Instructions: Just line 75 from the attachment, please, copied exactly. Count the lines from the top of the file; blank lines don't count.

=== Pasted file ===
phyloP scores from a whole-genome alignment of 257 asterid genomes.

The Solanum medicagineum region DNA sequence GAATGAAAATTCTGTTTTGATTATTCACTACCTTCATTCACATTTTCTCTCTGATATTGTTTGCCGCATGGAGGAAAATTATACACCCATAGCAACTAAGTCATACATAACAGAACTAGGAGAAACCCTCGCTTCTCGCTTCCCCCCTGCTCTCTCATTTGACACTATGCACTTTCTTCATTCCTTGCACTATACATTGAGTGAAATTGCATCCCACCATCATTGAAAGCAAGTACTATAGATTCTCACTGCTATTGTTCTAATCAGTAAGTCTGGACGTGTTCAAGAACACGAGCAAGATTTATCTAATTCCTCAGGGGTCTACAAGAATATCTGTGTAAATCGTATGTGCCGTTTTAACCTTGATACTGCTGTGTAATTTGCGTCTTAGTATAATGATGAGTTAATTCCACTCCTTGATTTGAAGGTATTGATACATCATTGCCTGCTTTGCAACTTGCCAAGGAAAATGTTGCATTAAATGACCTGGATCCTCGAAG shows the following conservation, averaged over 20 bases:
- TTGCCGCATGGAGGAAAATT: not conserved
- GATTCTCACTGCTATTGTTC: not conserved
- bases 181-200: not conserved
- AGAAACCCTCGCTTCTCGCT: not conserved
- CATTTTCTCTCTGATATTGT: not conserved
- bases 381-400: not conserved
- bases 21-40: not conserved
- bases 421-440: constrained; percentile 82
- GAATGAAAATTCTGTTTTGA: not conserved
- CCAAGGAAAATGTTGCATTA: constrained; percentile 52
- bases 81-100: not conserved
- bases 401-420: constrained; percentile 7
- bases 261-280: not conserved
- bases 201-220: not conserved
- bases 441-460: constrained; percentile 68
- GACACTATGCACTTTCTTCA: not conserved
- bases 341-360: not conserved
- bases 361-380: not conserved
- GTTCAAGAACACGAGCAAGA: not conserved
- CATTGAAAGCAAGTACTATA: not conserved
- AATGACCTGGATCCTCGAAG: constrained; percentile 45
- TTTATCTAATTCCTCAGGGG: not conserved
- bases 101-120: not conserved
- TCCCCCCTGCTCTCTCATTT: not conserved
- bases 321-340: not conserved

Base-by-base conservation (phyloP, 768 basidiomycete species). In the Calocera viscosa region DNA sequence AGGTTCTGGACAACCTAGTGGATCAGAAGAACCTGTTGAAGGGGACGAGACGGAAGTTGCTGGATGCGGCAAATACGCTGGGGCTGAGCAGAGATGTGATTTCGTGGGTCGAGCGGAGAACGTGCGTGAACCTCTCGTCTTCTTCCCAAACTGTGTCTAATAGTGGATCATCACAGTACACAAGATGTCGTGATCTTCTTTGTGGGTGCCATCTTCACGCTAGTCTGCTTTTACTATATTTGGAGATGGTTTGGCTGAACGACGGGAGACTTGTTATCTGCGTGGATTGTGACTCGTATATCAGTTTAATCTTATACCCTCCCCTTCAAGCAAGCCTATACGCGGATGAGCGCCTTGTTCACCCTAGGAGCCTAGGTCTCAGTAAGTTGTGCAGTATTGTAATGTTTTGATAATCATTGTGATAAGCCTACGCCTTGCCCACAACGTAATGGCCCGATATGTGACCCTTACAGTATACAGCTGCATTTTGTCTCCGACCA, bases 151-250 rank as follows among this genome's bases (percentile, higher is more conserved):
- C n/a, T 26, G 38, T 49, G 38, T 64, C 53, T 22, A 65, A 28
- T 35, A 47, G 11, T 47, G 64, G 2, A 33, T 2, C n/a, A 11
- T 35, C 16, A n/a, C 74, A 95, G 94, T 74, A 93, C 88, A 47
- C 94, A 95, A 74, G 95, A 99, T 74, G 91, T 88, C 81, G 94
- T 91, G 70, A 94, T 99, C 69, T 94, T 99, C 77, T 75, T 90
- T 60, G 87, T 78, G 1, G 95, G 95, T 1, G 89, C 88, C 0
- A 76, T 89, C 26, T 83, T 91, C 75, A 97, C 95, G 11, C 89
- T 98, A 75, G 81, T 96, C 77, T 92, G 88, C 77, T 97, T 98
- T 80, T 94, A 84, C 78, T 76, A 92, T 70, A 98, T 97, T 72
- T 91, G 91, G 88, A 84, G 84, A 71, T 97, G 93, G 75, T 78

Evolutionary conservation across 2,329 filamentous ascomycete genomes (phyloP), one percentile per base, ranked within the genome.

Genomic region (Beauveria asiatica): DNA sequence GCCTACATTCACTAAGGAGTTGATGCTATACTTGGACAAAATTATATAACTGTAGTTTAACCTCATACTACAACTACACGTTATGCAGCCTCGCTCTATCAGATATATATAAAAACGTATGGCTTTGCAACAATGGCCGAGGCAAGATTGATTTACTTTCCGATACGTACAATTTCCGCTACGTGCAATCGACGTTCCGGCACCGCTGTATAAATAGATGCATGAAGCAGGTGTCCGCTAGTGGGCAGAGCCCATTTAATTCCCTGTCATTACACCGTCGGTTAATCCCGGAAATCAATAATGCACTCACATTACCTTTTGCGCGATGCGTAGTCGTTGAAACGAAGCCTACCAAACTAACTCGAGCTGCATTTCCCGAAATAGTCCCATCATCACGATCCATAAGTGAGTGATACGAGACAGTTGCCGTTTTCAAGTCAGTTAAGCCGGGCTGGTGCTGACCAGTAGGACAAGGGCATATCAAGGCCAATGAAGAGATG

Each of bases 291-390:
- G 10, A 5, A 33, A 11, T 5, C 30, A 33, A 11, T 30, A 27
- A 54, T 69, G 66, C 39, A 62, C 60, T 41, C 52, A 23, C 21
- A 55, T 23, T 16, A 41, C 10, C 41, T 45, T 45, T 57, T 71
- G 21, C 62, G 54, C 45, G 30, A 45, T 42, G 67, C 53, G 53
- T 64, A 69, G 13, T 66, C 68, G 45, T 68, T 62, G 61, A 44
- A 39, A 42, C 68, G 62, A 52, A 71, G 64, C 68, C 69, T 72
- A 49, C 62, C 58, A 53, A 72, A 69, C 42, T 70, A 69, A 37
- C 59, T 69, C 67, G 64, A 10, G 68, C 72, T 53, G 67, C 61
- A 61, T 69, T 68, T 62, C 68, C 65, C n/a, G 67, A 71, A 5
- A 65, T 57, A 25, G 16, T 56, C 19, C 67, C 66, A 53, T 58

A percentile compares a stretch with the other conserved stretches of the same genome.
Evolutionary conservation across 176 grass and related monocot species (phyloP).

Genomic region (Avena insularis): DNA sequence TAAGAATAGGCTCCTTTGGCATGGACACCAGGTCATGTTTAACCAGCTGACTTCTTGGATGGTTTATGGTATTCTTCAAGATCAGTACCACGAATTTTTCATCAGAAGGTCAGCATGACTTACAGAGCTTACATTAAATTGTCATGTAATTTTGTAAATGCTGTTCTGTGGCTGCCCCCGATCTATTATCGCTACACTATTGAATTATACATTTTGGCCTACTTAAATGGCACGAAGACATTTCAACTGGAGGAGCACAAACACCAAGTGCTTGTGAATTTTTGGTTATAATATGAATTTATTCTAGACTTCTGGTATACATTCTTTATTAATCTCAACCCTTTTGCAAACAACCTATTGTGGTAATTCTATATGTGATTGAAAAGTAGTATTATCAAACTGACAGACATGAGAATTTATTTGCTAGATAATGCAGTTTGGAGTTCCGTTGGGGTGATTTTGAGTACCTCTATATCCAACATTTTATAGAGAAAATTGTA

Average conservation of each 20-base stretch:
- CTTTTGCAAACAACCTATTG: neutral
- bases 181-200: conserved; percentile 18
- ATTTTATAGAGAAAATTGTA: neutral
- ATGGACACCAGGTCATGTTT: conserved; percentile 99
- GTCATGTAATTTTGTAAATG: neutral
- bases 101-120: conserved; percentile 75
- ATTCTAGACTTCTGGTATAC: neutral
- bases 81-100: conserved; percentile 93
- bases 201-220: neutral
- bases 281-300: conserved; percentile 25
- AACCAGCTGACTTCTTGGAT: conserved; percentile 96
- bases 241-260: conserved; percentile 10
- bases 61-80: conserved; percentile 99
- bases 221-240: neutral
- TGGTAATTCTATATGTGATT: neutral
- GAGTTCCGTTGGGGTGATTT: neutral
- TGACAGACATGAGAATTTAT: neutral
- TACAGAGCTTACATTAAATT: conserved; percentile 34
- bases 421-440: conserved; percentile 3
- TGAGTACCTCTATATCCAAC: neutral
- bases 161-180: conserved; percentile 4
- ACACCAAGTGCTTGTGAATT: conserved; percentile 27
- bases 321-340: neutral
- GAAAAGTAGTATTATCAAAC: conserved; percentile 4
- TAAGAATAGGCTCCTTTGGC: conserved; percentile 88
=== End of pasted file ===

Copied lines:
- TGAGTACCTCTATATCCAAC: neutral